So, what led to the removal of VAT on sanitary products? Moreover, what brought about this victory after years of campaigning, and policy trials? What was different this time?
I sat down with the Rwanda’s Minister of Health, Dr. Diane Gashumba to understand how the removal of VAT on sanitary products came about and to try and understand the context that allowed this rapid development.
“At the beginning we thought Icyumba Cy’umukobwa was enough, but we didn’t think about the girls who weren’t attending schools. In addition, while the policy is there it’s not implemented in all schools,” Dr Gashumba said.
She explained that while the government had been working to address this issue for some time, what really turned the tide was the engagement of Rwandan youth demanding change, NOW.
One course of action on the table is subsidizing local manufacturers to produce sanitary products at a lower price. The issue was ensuring these products met Rwandan health standards.
An unexpected champion
The cause found an unforeseen ally in the Minister of Justice. A father of multiple daughters himself, Minister Johnston Busingye challenged the Social Cluster– a committee of representatives from other ministries pertaining to social issues- to remove the VAT on sanitary products. With the support of the Minister and other stakeholders, a proposal was sent to the Ministry of Economic Planning and Finance and the exemption was approved.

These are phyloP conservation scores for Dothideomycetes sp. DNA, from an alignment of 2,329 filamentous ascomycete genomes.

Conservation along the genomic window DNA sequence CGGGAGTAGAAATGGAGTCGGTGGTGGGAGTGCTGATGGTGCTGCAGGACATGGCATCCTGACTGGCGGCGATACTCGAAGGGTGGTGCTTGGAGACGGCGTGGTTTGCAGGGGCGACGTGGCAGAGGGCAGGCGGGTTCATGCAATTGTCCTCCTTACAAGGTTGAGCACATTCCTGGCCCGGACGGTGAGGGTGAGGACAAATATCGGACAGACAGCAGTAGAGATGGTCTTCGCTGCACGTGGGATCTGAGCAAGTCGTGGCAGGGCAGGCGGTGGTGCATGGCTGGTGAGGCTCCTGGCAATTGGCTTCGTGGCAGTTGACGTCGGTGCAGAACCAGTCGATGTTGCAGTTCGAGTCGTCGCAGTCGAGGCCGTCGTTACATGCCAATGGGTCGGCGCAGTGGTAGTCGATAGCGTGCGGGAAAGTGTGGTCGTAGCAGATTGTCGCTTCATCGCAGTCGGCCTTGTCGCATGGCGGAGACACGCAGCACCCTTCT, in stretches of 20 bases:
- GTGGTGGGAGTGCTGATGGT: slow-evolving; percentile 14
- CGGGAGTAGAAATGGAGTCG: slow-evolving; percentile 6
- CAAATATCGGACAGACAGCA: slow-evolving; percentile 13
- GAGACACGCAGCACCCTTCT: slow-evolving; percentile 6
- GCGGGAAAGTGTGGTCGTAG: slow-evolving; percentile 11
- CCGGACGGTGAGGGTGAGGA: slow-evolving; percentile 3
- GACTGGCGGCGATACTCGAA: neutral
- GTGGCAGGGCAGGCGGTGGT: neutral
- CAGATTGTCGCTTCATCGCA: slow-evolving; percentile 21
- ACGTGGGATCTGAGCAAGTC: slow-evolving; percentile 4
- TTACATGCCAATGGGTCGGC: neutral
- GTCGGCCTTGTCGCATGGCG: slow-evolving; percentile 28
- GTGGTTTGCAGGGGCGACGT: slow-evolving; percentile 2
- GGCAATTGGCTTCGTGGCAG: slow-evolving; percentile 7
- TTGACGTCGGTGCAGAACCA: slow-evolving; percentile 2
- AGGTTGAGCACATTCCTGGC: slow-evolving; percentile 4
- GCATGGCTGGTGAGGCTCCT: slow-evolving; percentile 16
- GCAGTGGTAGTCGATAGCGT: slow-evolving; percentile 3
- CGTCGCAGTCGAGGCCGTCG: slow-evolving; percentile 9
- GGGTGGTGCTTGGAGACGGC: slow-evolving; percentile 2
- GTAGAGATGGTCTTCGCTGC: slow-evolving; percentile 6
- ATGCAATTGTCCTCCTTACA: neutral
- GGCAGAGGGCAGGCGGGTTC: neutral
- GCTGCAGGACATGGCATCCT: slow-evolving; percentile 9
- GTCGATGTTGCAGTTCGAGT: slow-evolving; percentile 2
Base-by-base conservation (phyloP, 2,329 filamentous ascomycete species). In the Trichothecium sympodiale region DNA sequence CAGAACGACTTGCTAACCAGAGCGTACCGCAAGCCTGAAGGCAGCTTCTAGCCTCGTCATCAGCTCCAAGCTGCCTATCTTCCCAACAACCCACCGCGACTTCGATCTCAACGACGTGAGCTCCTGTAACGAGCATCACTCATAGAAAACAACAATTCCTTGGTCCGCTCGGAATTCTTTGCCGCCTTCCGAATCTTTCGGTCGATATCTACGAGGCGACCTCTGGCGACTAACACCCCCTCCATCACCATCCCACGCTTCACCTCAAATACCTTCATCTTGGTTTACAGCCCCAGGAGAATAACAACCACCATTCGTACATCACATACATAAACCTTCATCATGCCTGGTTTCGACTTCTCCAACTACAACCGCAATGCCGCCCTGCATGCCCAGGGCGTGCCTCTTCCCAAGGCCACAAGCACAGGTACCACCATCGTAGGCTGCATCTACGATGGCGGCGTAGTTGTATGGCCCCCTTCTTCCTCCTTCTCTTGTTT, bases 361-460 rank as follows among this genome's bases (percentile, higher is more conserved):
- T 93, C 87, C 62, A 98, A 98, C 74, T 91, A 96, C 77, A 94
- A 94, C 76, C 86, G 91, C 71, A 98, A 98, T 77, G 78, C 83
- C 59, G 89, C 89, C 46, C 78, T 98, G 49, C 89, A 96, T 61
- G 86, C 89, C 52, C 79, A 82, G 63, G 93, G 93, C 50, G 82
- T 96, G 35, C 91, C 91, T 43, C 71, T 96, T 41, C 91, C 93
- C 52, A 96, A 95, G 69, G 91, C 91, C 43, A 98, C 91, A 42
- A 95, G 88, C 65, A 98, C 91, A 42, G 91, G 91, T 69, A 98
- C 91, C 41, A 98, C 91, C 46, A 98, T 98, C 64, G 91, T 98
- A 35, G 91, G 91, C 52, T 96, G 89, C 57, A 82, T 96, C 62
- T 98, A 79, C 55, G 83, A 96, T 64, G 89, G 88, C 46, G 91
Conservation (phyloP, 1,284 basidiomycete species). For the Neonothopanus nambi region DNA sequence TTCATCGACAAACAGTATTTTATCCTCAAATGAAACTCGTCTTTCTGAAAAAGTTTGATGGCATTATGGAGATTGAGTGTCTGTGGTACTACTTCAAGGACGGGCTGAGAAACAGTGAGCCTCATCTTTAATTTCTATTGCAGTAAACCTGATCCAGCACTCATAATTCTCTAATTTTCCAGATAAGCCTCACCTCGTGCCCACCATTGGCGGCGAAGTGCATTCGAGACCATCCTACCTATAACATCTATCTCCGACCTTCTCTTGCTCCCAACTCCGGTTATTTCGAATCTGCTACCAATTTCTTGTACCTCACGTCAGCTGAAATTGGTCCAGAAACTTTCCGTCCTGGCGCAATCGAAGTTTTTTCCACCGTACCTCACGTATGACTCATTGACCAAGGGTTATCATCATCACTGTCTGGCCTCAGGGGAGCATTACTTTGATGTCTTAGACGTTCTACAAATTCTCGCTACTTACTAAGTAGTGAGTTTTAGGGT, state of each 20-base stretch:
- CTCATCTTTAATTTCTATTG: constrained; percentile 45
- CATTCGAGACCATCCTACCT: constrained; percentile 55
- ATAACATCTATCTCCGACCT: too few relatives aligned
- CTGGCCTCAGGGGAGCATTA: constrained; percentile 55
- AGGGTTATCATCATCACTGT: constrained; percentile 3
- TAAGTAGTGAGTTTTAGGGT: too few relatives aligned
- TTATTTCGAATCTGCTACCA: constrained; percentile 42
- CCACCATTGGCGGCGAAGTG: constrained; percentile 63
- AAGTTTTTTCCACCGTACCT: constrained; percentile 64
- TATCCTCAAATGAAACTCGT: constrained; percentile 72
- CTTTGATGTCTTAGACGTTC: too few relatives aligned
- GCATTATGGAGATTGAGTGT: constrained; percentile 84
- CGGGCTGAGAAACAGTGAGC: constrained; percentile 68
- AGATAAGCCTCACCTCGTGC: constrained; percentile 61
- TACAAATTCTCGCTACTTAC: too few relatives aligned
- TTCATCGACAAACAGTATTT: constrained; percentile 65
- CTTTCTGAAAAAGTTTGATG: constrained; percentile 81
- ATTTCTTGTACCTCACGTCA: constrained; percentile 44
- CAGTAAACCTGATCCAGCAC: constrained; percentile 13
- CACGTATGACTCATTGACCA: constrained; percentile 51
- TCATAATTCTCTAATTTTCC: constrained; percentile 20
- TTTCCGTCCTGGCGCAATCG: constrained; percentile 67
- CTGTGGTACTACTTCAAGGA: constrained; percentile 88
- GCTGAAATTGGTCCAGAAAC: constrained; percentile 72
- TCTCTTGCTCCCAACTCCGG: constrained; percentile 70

“In Rwanda, when the rationale is there, it’s just the matter of writing to the right institution, which in this case was the Ministry of Finance, and then it’s done,” Dr Gashumba said.
As the Dr Gashumba herself recognized, this movement and pressure from young activists were at the core of this win. Their passion and fight to end period poverty did not go unnoticed.
Activists like FreeThePeriod campaign continue to work on bringing an end to injustices faced by young girls and women in Rwanda. Its founder Isabella Akaliza describes the campaign as a “grassroots initiative aimed at ending period poverty. We do this through raising awareness, advocacy, and lobbying policy makers to create policies that create equal access to period products.”
Celebrating the news, Isabella said, “the removal of VAT is something that we have passionately advocated for. We believe that the tax was discriminatory, products that are VAT exempt are deemed necessities: period products are a necessity and should therefore be exempt. The removal of VAT is a great step towards ending period poverty because it reduces the price of pads. However, we recognize that there is still a lot of work to be done if we are to make all period products free.”
This win encourages advocates to continue fighting the good fight. Though, there’s more work to be done. Yes, a burden has been removed but how accessible are they? Can young girls and women from low income households afford them?
Period poverty is a reflection of society’s unjust inequality of gender. It is more than removing VAT on sanitary products, it is about dismantling the unjust systems that marginalize, exclude, and deny access to education and jobs, it’s about normalizing menstruation, it is about freedom, period.
Ynis Isimbi is a Research and Evaluation Analyst at GIZ based at Rwanda’s Ministry of Economic Planning and Finance (MINECOFIN). She completed her MSc in Development Studies at the London School of Economics and Political Science in 2018.
The views expressed in this post are those of the author and in no way reflect those of the International Development LSE blog or the London School of Economics and Political Science.